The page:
How one twentysomething author is finding hope in storytelling.

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A year and a half ago, 22-year old Alyssa experienced some bad rheumatoid arthritis flare-ups that could have changed her life forever. Nearly missing her chance to study abroad in college, Alyssa realized that moving past her condition was a blessing, and used her experience as the inspiration to begin her novel.

This fall, she began a one-year master’s program for creative writing at Bath Spa University in the UK, where she’s polishing off the finishing touches of her book before sending it off to agencies.

“I think that real blessings—the deep blessings that mold and change lives—are the things that unmake you,” Alyssa said. “Being blessed isn’t the absence of pain, but rather a joy or love that springs out of (and despite of) sorrow.”

Alyssa’s writing career is well under way. As soon as her semester at Bath Spa began, Alyssa traveled back to the States to receive an The Elie Wiesel Foundation Prize in Ethics third place award for her essay about visiting her sister in Afghanistan in 2011, despite the physical dangers and political instability. Her thoughts on terrorism’s aftereffects on American and Afghan cultures, and her revelation on loving people past their prejudices won third place in the prestigious contest.

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Alyssa receiving her award from Elie Wiesel

While writing her essay, she developed an overwhelming love for the people of Afghanistan.

“I wish I could tell you all the little stories I saw while I was there,” she reminisced. “How I got to run with school boys in the mountains as they showed off their beautiful country, or hold the hands of a woman beaten by her husband, or watch our driver play with his toddler daughter, or see the old men on their bikes with roses twisted into the handlebars and blooming, or soothe the tears of a stranger as she confessed her terror that the Taliban will return.”

As she learned in Afghanistan, writing can be a therapeutic hobby, and she hopes to continue exploring that in the future.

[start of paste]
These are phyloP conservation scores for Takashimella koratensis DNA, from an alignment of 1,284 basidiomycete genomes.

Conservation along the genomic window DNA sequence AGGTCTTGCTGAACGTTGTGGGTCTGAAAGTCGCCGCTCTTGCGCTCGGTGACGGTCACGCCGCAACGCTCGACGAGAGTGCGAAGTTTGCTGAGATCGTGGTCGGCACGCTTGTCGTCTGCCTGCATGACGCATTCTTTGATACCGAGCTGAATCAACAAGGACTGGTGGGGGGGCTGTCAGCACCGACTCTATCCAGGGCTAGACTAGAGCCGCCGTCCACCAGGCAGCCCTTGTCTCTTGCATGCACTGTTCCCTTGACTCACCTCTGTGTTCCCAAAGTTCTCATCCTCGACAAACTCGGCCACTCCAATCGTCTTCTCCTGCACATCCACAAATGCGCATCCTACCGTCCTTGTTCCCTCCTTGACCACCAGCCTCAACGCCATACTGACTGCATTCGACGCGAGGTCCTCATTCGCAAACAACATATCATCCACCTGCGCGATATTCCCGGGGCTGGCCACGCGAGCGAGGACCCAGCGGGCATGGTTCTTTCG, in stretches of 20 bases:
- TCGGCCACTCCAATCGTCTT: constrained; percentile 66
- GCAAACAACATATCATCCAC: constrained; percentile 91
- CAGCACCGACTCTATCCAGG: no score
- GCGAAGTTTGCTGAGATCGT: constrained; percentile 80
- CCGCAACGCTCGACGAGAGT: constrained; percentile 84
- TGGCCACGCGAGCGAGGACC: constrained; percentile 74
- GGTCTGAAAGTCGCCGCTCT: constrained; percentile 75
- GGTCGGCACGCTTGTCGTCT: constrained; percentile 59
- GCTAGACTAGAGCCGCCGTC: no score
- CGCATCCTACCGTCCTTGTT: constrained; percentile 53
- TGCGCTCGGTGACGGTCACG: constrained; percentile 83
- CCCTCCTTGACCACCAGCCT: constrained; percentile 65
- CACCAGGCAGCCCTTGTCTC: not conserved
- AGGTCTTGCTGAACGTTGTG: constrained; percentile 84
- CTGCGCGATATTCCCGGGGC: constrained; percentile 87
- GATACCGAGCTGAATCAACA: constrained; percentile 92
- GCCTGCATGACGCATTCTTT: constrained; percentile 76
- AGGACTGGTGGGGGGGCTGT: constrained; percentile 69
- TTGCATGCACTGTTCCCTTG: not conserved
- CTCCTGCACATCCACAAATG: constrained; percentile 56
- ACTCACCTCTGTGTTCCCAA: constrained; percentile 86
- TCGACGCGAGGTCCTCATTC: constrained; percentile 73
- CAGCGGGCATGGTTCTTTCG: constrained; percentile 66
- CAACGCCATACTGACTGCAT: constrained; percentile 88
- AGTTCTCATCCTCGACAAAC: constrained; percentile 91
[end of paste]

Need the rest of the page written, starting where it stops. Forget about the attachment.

“When something traumatic or painful happens to us, it is really important to talk through what happened with someone else, ideally someone supportive and/or trained,” Alyssa said. “I think that writing takes this a step further. Journaling privately gives you an outlet to really let yourself go—you can work through your thoughts and feelings and either burn it or save it to think over.”

In fact, Alyssa has been given incredible opportunities to use her gift and love of writing to help the of Afghanistan begin their own healing process.

An Afghanistan-based human trafficking rescue and aftercare organization called Hagar needs someone to capture women’s stories to broaden awareness, but lacked writers. Alyssa hopes to work with them in the future.  Another opportunity she discovered is located in Bath, helping Afghan refugees come to a healing place via writing. Alyssa hopes to maybe connect with them while she is in Bath studying.

“Afghanistan is beautiful and mind-bogglingly complex, and I think that’s why I am hungry to learn and do more,” she said.

And by these plans of giving back to a community of people by teaching them the art of expression through writing, she’s one step closer to achieving her dream.

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Also a talented photographer, Alyssa edits photos of her international travels while on the coast of Izmir, Turkey

Alyssa | Website

Creative Writing Masters Candidate, writer • 23 • Bath, UK

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